Of Zombies and Heroes

Hey all, I hope you’re having a wonderful time. I would like to start this post with two disclaimers: 1) this post will be rather theological, so if you don’t like that stuff, don’t get offended; and 2) I will be talking about the movie Warm Bodies a bit, so if you don’t want to know the ending, stop reading now. 

I can see that I’ve thoroughly confused you. What does theology have to do with Warm Bodies? It will all make sense, dear readers. I promise. 

So, you have probably heard of the term, living dead. It’s used to describe things like zombies and vampires and sometimes Ringwraiths (for the purposes of this blog post, I will mostly be focusing on zombies). But you may not have heard the term used to describe people. Now I’ve really confused you. Let me elaborate.

We are broken creatures. Nobody is perfect; we are all given lives that will take us through failure and pain. It’s just a fact of life. And from a theological angle, we may be physically alive, but most of us are spiritually dead. We are the living dead. And you can take that in a lot of different directions, but I’m going to shoot for zombies.

Why do we have such a fascination with zombies? Because we see our spiritual selves reflected in their physical bodies. Of course, zombies lend themselves to many different venues, so they also make for excellent creators of suspense or points of conflict in movies and books and even haunted houses. But what gets us the most is that “living dead” characteristic. It’s a paradox. We love paradoxes. We love anything that messes with our minds. And when it’s a paradox buried inside of our souls, it becomes almost irresistible.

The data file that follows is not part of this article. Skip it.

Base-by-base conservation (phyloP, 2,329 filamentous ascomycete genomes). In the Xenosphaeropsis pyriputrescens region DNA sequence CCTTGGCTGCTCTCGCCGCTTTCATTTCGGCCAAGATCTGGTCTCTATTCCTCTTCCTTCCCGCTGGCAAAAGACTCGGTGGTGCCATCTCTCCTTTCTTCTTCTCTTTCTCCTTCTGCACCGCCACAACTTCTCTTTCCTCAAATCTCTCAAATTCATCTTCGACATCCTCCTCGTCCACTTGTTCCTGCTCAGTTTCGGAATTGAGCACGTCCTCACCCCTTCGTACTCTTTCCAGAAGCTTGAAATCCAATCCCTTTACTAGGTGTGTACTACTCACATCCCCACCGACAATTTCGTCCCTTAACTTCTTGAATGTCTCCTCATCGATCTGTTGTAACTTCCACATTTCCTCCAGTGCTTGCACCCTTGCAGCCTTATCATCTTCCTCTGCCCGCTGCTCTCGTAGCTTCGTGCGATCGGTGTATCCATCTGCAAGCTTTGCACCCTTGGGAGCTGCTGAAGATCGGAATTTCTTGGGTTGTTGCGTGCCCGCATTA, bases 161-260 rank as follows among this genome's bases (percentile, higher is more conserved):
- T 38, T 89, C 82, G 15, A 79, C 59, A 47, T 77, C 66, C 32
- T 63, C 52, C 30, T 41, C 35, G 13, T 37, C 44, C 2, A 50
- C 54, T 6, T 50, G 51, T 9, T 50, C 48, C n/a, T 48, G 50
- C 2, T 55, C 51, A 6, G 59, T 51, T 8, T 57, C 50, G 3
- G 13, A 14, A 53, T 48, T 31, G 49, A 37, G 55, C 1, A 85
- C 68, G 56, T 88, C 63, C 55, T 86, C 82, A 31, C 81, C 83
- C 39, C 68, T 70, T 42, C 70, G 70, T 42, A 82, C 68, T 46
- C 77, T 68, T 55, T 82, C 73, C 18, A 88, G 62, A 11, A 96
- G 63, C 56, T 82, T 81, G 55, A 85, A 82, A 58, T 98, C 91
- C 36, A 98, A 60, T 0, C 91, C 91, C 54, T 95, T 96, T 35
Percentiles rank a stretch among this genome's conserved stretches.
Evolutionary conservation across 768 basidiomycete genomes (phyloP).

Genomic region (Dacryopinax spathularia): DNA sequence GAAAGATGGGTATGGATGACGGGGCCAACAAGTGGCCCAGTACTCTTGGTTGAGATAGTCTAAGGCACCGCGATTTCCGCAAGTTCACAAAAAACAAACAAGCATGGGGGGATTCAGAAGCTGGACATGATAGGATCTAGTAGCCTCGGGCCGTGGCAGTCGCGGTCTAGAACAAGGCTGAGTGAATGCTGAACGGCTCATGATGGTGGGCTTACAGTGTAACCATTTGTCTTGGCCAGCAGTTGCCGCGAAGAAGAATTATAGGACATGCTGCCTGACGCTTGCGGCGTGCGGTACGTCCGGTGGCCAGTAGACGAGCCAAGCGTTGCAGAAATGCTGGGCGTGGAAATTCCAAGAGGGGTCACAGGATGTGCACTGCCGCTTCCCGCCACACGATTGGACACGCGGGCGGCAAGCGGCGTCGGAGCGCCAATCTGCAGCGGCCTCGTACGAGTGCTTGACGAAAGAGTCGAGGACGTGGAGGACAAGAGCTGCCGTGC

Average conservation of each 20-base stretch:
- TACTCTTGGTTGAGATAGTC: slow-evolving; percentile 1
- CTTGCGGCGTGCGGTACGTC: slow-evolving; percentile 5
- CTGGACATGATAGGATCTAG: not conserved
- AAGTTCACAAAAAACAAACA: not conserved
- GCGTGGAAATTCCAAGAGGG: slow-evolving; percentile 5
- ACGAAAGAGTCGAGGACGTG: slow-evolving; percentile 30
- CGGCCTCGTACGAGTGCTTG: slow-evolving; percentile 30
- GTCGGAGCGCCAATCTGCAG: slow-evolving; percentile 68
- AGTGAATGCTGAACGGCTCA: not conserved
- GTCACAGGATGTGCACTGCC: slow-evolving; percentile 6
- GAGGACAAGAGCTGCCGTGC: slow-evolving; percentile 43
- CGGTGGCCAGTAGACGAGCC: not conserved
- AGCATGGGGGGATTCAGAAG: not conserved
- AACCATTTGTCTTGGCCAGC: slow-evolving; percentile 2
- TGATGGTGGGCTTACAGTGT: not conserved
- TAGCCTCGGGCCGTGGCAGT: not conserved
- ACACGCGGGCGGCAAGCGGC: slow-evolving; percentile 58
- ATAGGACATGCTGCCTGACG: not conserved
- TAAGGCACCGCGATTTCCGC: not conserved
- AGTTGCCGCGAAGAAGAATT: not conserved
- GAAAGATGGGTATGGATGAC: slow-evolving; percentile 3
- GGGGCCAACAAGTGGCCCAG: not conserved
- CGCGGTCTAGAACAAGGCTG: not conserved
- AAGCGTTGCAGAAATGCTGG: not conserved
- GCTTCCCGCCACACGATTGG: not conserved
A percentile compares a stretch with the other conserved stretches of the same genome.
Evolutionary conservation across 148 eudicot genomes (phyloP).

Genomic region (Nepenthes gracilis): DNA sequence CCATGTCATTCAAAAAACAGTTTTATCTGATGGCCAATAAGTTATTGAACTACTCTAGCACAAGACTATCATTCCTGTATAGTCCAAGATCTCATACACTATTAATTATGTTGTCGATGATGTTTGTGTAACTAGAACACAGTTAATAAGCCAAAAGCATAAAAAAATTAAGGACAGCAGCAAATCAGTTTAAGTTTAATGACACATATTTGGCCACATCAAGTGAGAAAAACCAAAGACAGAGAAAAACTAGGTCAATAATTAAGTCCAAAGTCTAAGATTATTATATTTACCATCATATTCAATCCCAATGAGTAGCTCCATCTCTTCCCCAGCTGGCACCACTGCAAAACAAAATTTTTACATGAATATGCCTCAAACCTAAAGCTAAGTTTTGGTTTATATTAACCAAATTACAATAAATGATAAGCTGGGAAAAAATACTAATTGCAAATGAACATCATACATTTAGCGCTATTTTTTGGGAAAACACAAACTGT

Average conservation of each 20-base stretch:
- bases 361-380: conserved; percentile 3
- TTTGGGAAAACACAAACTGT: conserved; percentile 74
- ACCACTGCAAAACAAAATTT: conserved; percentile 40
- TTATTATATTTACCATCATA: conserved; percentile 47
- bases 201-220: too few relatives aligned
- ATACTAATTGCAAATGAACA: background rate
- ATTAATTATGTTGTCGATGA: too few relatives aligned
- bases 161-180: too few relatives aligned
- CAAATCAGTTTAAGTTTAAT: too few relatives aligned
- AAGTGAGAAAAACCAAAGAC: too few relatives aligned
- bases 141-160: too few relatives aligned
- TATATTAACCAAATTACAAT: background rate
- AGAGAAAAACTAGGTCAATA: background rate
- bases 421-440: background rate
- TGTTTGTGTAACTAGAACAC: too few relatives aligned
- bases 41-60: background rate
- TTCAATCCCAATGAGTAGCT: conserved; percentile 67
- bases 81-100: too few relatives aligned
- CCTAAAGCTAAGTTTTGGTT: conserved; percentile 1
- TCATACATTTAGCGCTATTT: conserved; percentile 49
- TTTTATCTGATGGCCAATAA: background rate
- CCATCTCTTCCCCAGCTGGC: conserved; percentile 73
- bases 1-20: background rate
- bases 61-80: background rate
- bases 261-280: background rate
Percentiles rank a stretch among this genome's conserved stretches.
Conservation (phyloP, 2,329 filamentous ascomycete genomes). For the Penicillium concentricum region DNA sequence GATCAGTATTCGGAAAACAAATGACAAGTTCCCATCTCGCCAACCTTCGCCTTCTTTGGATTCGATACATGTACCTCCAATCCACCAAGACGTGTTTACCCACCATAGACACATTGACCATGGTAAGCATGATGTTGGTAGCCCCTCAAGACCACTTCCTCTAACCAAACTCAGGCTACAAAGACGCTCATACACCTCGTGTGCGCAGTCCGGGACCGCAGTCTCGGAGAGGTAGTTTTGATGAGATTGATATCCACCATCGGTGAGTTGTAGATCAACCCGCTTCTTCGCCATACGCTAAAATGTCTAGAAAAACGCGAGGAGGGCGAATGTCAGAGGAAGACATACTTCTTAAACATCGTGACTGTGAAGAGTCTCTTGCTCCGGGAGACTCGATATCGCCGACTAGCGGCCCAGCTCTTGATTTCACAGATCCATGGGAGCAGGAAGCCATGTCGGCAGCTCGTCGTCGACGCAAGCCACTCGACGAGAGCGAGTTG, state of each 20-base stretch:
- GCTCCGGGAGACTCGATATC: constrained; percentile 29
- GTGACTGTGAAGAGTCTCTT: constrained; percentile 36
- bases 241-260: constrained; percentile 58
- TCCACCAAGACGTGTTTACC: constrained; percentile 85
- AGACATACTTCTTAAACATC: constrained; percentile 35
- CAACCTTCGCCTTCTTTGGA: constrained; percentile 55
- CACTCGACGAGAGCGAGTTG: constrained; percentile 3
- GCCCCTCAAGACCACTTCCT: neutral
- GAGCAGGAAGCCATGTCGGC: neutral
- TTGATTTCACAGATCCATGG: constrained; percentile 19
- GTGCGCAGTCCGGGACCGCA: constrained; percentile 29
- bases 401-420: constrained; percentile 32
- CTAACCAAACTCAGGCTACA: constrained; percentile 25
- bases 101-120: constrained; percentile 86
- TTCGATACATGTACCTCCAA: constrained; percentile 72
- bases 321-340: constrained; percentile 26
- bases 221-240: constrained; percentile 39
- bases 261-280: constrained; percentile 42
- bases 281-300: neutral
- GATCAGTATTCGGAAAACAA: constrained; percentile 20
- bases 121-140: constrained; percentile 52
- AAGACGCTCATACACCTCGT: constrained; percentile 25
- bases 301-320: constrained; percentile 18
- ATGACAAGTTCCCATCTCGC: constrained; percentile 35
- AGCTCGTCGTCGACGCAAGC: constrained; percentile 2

“Cool,” you say, “but what about all the other things we like? What about superheroes, and hobbits, and all of our childhood heroes? They don’t have that paradox.”

You see, we’re fascinated with zombies because we see ourselves in them. But we love heroes because we long to see ourselves in them. We want redemption. We want to be good and true and loving. We want to be soon for the good creatures that we are, not the broken ones. 

That’s what makes Warm Bodies such good literature for this blog post. Because Warm Bodies isn’t just a zombie movie. It’s a beautiful picture of redemption of those that look as if they have no hope. Most of us probably focus on the adorable love story in Warm Bodies (did you notice all those Romeo and Juliet allusions?), but it’s really about the liberation of those in bondage to a condition that they did not choose. 

So, we may be fascinated with zombies, but we really want to be modeled after the heroes. We want to know that good triumphs over evil, that justice reigns, and that all will live in peace. After all the blood and gore and suspense, we want to rest, knowing that all is well.

Epylle Spydre

p.s. here’s a really cool song to go with the post. Jonathan Thulin is way underrated, so you should check out more of his stuff (the “Bombs Away” and “Babylon” music videos are particularly fabulous). 

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